As you can see, there is still a lot of slavery in the world today. As long as people want to make money, some will want to steal. Slavery is the worst kind of stealing. They don't just steal your money. They steal your life, your freedom, everything.
It was not long ago when slavery was completely legal in the United States. It was accepted that people could be stolen, kept prisoner at gunpoint, and forced to work. It was accepted that you could be beaten or whipped if you didn't work fast enough.
Now these things are illegal, but the law still helps the slavemasters. Unions can't get to farm workers because they are on private property. The law keeps them out. So no one can find out that maybe they are being kept as slaves.
People own these giant plantations that need a lot of workers and make it pay to steal them. If these were small farms the workers would get paid. Some of these families have had these big farms ever since the days of slavery.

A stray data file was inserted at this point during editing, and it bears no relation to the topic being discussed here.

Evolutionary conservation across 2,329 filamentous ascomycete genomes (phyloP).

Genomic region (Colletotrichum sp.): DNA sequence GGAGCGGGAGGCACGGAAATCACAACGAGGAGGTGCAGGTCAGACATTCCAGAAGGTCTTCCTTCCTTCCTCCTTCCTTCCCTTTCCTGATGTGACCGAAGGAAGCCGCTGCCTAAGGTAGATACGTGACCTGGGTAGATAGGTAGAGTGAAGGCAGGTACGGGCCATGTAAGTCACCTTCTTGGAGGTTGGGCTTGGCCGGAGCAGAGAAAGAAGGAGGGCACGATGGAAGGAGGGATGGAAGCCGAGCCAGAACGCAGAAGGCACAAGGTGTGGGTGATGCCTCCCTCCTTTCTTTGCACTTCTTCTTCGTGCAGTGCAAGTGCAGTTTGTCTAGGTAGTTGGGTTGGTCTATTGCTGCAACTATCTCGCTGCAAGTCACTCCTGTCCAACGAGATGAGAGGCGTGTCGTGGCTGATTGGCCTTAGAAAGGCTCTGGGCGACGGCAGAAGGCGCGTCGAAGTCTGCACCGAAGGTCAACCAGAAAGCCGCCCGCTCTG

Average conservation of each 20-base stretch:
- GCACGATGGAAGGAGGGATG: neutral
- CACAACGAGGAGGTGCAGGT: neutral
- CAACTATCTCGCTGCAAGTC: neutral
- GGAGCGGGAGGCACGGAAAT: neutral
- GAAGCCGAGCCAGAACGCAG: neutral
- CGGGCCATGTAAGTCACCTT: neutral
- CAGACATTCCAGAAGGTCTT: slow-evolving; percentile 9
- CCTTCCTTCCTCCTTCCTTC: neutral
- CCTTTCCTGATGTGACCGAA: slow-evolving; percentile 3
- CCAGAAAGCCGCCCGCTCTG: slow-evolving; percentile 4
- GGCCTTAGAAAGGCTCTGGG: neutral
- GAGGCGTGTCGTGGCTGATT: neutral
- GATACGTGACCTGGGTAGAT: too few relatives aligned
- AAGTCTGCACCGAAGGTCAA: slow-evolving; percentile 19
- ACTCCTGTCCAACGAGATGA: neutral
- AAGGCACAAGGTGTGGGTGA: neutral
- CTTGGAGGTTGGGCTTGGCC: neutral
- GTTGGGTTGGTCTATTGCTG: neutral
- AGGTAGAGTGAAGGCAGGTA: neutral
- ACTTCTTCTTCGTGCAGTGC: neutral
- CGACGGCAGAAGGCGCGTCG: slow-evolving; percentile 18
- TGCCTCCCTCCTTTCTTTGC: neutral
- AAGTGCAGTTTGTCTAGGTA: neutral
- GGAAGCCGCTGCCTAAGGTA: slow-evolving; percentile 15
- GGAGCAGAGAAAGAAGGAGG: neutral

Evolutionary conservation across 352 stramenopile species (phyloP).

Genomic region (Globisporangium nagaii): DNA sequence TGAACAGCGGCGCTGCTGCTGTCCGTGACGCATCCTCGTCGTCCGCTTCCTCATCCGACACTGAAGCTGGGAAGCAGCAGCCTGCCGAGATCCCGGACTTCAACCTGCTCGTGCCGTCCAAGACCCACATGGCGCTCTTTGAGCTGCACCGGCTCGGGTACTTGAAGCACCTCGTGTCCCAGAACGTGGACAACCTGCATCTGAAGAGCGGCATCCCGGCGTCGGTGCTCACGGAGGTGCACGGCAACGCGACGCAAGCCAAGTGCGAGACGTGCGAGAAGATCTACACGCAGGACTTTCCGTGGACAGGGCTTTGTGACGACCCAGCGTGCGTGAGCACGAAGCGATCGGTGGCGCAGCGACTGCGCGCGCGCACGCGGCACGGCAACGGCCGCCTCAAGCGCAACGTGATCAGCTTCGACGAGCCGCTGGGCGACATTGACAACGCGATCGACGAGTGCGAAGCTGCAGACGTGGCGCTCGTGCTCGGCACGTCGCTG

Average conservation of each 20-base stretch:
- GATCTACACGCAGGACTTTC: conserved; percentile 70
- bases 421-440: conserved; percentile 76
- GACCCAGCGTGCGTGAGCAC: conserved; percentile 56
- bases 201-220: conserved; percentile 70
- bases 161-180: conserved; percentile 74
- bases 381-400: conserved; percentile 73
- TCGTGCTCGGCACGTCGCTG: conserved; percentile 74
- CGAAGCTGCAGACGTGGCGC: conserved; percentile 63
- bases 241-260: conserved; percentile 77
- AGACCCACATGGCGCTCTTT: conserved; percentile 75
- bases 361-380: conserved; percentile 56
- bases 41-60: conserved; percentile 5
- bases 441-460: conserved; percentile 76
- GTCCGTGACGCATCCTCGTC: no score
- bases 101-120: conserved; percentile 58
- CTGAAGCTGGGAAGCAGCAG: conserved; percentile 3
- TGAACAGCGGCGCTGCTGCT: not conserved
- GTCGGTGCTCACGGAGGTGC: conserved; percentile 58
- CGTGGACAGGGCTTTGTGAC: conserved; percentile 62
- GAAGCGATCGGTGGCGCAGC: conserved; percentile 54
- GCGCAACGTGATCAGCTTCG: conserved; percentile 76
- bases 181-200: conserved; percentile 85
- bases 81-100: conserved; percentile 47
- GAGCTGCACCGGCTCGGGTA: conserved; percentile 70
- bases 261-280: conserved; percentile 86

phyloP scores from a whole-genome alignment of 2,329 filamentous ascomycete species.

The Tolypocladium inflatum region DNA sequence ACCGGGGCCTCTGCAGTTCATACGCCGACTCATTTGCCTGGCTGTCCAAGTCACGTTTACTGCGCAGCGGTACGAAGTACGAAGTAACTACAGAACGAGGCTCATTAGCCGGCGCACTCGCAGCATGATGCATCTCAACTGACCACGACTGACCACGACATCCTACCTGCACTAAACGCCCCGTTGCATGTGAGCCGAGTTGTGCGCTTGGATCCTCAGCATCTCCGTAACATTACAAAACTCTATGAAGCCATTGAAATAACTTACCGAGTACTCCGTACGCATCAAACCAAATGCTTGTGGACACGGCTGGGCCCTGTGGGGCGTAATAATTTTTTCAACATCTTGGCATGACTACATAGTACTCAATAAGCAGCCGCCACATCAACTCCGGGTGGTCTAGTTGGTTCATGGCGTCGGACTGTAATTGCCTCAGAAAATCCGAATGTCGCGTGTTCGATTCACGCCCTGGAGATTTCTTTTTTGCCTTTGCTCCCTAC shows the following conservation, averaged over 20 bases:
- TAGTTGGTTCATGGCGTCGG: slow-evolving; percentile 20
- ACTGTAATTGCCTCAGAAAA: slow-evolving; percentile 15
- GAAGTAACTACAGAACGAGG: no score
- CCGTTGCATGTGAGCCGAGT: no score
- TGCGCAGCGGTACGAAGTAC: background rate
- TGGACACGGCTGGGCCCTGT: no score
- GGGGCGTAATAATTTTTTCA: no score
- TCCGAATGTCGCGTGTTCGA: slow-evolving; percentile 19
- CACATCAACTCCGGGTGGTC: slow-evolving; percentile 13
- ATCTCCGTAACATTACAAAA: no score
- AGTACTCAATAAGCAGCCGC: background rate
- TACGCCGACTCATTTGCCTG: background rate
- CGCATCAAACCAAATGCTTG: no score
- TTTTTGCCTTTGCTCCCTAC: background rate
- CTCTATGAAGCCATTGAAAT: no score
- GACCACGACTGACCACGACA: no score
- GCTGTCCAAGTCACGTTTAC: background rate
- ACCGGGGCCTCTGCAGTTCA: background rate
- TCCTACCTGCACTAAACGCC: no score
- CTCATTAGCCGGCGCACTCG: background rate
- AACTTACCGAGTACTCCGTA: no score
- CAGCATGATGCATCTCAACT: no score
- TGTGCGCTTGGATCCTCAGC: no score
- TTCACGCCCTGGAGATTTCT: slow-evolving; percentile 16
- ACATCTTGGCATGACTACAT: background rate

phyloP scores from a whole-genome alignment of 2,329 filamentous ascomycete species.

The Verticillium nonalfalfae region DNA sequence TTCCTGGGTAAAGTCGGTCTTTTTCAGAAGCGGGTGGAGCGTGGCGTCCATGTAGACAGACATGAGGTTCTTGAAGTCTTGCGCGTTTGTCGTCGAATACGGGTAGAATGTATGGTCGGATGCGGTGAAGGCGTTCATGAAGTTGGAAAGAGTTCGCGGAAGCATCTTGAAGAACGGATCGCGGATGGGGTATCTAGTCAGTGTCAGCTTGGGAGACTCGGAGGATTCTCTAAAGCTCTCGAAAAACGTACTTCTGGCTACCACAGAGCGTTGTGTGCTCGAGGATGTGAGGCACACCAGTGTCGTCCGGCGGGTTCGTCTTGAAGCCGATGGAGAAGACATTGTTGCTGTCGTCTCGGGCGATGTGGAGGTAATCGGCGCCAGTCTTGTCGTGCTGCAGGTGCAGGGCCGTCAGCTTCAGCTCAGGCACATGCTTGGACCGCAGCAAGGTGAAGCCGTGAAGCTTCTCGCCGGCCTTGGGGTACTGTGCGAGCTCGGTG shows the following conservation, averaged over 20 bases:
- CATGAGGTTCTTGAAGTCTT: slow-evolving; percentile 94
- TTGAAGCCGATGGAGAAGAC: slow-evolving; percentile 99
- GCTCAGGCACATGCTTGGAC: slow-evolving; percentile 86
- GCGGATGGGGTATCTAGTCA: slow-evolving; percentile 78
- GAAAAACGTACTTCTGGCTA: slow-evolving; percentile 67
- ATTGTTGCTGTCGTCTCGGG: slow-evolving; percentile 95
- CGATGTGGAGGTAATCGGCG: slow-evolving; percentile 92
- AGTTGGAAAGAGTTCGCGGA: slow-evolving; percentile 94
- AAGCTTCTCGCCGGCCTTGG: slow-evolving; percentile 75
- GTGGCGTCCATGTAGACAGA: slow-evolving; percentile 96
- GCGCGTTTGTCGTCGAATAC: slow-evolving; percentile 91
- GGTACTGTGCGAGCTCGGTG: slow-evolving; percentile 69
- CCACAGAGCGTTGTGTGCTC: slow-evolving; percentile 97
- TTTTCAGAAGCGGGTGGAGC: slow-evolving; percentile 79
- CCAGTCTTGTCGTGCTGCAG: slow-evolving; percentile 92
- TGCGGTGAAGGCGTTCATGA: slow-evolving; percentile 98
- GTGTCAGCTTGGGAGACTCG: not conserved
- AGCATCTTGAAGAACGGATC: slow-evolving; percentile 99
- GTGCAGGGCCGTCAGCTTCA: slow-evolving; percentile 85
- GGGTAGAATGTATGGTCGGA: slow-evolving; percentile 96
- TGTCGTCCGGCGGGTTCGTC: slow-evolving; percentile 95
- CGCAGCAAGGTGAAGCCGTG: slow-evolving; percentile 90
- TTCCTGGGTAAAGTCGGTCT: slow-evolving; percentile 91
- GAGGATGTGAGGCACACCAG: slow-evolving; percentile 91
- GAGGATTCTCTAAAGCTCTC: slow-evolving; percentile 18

In India and Pakistan, there is no law making kids go to school, and there is no law saying kids can't work. So if kids are working, that could be legal. Again, private property keeps snoopers out.
The stories of today's slaves helps us understand a little about the slaves from before. At least today's slaves have some hope of being rescued someday. Before the Civil War, the slaves did not even have that.
Story submitted by a contributor.
For further information, please visit the website of the American Anti-Slavery Group.
Read 1856 U.S. Supreme Court decision on slavery.
Read about corporations using prison slave labor.